What are the warnings for vitamin E supplements?

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Vitamin E is an anticoagulant (anti = against, coagulant = causes clotting), which means that it inhibits platelets (fragments of cells used in blood clotting) from unnecessarily clumping together and creating a damaging clot in your bloodstream. Vitamin E also alters the stickiness of the cells that line your lymph and blood vessels. This decreases the ability of blood components to stick to these walls and clog these passageways.

There isn’t any known risk of consuming too much vitamin E from natural food sources. Overconsumption of the synthetic form that is found in supplements and/or fortified foods could pose risks.

Because vitamin E can act as an anticoagulant and interfere with blood clotting, excess amounts in your body increase the risk of hemorrhage. Because of this, the upper level from supplements and/or fortified foods is 1,000 milligrams for adults. This applies only to healthy individuals consuming adequate amounts of vitamin K. (Vitamin K also plays a role in blood clotting. A deficiency of vitamin K can exacerbate the anticoagulant effects of vitamin E.) Individuals taking anticoagulant medication and vitamin E supplements should be monitored by their physician to avoid the serious situation in which the blood can’t clot quickly enough to stop the bleeding from a wound.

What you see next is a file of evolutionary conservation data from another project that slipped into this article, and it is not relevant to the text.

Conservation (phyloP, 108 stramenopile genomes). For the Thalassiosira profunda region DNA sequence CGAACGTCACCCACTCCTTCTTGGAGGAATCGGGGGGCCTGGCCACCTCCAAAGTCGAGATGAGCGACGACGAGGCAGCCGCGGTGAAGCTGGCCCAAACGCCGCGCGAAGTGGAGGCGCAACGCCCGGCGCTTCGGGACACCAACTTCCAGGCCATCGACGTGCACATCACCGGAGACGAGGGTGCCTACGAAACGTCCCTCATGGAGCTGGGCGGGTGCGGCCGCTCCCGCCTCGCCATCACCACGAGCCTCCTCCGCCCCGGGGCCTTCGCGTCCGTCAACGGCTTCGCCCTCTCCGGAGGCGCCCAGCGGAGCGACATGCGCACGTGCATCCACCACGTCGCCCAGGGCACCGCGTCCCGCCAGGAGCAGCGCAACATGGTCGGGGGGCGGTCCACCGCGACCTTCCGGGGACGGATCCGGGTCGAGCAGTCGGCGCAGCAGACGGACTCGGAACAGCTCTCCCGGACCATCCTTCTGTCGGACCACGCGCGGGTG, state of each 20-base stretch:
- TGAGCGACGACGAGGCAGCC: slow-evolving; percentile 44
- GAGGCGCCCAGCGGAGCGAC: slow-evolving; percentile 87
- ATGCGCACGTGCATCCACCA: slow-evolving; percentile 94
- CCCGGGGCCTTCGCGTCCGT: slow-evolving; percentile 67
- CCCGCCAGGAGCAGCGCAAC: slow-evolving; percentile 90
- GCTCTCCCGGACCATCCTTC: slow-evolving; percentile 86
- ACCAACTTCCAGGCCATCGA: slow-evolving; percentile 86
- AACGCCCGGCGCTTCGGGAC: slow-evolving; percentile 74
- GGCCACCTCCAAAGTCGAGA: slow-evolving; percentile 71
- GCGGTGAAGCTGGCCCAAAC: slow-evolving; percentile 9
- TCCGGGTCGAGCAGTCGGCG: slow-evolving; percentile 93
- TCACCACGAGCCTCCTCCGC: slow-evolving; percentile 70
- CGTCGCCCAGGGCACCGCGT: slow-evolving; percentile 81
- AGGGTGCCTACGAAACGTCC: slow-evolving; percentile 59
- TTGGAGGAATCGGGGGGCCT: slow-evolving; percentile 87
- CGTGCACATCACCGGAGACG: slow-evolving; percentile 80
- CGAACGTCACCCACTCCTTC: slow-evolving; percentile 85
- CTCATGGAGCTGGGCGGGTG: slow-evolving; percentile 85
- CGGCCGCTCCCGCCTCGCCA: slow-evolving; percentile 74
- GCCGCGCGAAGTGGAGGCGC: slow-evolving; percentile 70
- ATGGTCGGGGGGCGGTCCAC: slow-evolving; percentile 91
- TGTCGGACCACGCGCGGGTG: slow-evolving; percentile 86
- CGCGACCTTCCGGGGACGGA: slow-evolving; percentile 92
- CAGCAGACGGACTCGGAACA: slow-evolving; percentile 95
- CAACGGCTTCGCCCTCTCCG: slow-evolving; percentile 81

While the upper level of 1,000 milligrams was set to keep you safe, it may actually be too high. A study showed that those at risk of heart disease who took 400 IU (265 milligrams) or more of vitamin E daily for at least one year had an overall higher risk of dying. One theory is that too much vitamin E may disrupt the balance of other antioxidants in the body, causing more harm than good.

You should always meet with a registered dietitian (RD) before taking a supplement to make sure that it is appropriate for you based on your diet and medical history. You can find an RD in your area at: www.eatright.org.

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Important: This content reflects information from various individuals and organizations and may offer alternative or opposing points of view. It should not be used for medical advice, diagnosis or treatment. As always, you should consult with your healthcare provider about your specific health needs.